Tuesday, March 30, 2021
Monday, March 29, 2021
Colorado—In the March 18 report, compared to last week, trade activity light on good demand for feedlot and dairy hay. Trade activity light on good demand for stable and farm/ranch quality hay. Northeast Colorado trade activity light on good demand for ranch and stable hay. Southeast Colorado trade activity light on good demand for dairy, ranch, and stable hay. Trade inactive in the San Luis Valley. Trade activity light on good demand for stable hay in the Mountains and Northwest Colorado areas. Trade activity in Southwest Colorado light on good demand for stable hay.
Missouri—In the March 18 report, compared to last week, hay prices remain mostly steady although some lower quality hay is weak. Demand is light to moderate and supplies are moderate. The wet season in Missouri has started. Field work has been put on hold as fields are either very squishy or have standing water on them. There was some fertilizer spread in the week. Farmers that didn’t prepay are watching prices rise daily. Most components and mixtures are at their highest levels since 2015. Still several loads of round bales moving as some farmers needs a few more bales to finish out the feeding season.
Nebraska—In the March 18 report, compared to last week alfalfa, grass hay and ground and delivered forages steady. Dehydrated and sun-cured pellets in the Platte Valley steady to $15 higher. Contacts stated buyer inquiry was good this week with weather in the central and western areas causing difficulty in shipping hay. Several loads continue to go out of state. Some contacts know where there is some hay to procure but sellers are holding on to extra hay inventories until some moisture arrives.
Oklahoma—In the March 18 report, compared to the last report Feb. 28, the hay trade remains slow, recent rainfall has hay pastures storing round bales hard to get loaded onto trucks. No trades of ground alfalfa again this week. Demand remains moderate as most feed yards and dairies seem to be current as of now. Demand remaIns moderate for farmers and ranchers.
Texas—In the March 19 report, compared to the last report, hay prices are firm to $10 higher per ton in the Panhandle, west, north, and central Texas. Hay prices are mostly steady to firm in south and east Texas. Hay supplies continue to tighten across all regions. Along with the severe weather, locally more than 1 inch of rainfall was observed across the Texas Panhandle, resulting in drought improvement. Additionally, across other regions in the southern Plains, western Gulf Coast, and lower Mississippi Valley, mostly dry weather prevailed along with above normal temperatures and periods of increased winds. The next report will be released April 2.
Kansas—In the March 23 report, compared to the last report, hay market prices were mostly steady for all hay types; demand remains strong for alfalfa.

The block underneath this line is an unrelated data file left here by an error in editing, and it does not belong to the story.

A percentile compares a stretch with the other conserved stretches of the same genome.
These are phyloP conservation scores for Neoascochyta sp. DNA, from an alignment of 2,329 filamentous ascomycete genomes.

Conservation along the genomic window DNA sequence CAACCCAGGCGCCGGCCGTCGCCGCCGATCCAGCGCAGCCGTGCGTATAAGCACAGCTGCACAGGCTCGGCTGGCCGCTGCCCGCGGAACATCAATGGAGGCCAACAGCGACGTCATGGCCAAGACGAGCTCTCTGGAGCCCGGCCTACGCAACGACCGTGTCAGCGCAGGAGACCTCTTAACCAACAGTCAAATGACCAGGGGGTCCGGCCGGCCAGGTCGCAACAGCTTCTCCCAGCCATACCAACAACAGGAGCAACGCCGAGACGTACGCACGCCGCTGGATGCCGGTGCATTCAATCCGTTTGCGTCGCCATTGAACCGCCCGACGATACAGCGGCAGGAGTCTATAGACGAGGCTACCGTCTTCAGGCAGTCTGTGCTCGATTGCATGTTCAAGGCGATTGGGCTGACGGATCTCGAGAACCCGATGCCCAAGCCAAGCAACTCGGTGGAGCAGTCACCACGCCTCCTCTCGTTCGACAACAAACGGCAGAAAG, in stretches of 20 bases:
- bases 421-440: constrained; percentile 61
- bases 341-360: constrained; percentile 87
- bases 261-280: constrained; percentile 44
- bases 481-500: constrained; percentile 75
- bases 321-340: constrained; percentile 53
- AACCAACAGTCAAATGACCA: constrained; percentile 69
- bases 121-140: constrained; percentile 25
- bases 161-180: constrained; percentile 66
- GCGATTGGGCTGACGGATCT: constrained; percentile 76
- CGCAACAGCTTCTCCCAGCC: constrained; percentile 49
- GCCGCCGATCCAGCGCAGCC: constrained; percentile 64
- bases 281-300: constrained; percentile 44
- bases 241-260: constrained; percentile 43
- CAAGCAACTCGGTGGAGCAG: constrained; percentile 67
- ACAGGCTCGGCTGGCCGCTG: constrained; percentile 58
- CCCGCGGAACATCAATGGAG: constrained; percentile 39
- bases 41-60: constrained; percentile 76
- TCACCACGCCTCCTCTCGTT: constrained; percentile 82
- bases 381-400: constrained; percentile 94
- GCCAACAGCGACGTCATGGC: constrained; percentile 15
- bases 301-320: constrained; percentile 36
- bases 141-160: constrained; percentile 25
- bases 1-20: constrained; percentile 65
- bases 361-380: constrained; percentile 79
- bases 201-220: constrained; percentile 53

Folks report they have received plenty of inquiring phone calls. Sales slowed a bit this past week, however, and now that we are pretty much guaranteed a first cutting, there seems to be a softer undertone to pricing. Prior to the rain, folks kept busy with field work, applying fertilizer, and putting down anhydrous. Post rain, pastures have been greening up but still not green enough to feed livestock. There has been talk that a high percentage of hay producer’s hay ground will go to corn and beans.
New Mexico—This report will resume in the spring of 2021.
South Dakota—In the March 19 report, compared to last week: All classes steady. Good demand remains for dairy quality hay, best demand is coming from out of state dairies. Very light demand for straw and corn stalks. A large winter storm early in the week dropped up to 12 inches of snow, with 1 inch of rain before hand has created very muddy ground conditions as the temps warm and the snow melts, making loading hay difficult. Large volumes of hay continue to be offered in the regional hay auctions. Muddy ground conditions, made more so as rain/snow fell across the region at midweek.
Wyoming—In the March 18 report, Compared to last week trade activity light on hay due to inclement weather. Sun-cured alfalfa pellets steady and hay cubes steady to 10.00 higher. Demand was good with several buyers looking for hay. Nice, wet snow reported in different areas of the state on this week’s calls.
Montana—In the March 12 report, compared to the last week, hay sold fully steady. Supplies of hay continue to tighten and some producers are completely sold out. Warmer weather has many ready for summer turnout but it still remains 6 to 10 weeks away. Some producers are holding on to supplies for emergencies as late season snow storms can dump heavy volumes of snow. Many ranchers are becoming very concerned about drought conditions. Hay movement was slower this week as many continue to deliver hay that was purchased during the cold snap three weeks ago. According to the drought monitor 84.69% of the state is abnormally dry, unchanged since last week. Currently 37.36% of the state is in moderate drought or worse a decrease of 23.82% since last week. Drought conditions worsened slightly in the far eastern portions of the state but improved drastically in the western two thirds of the state.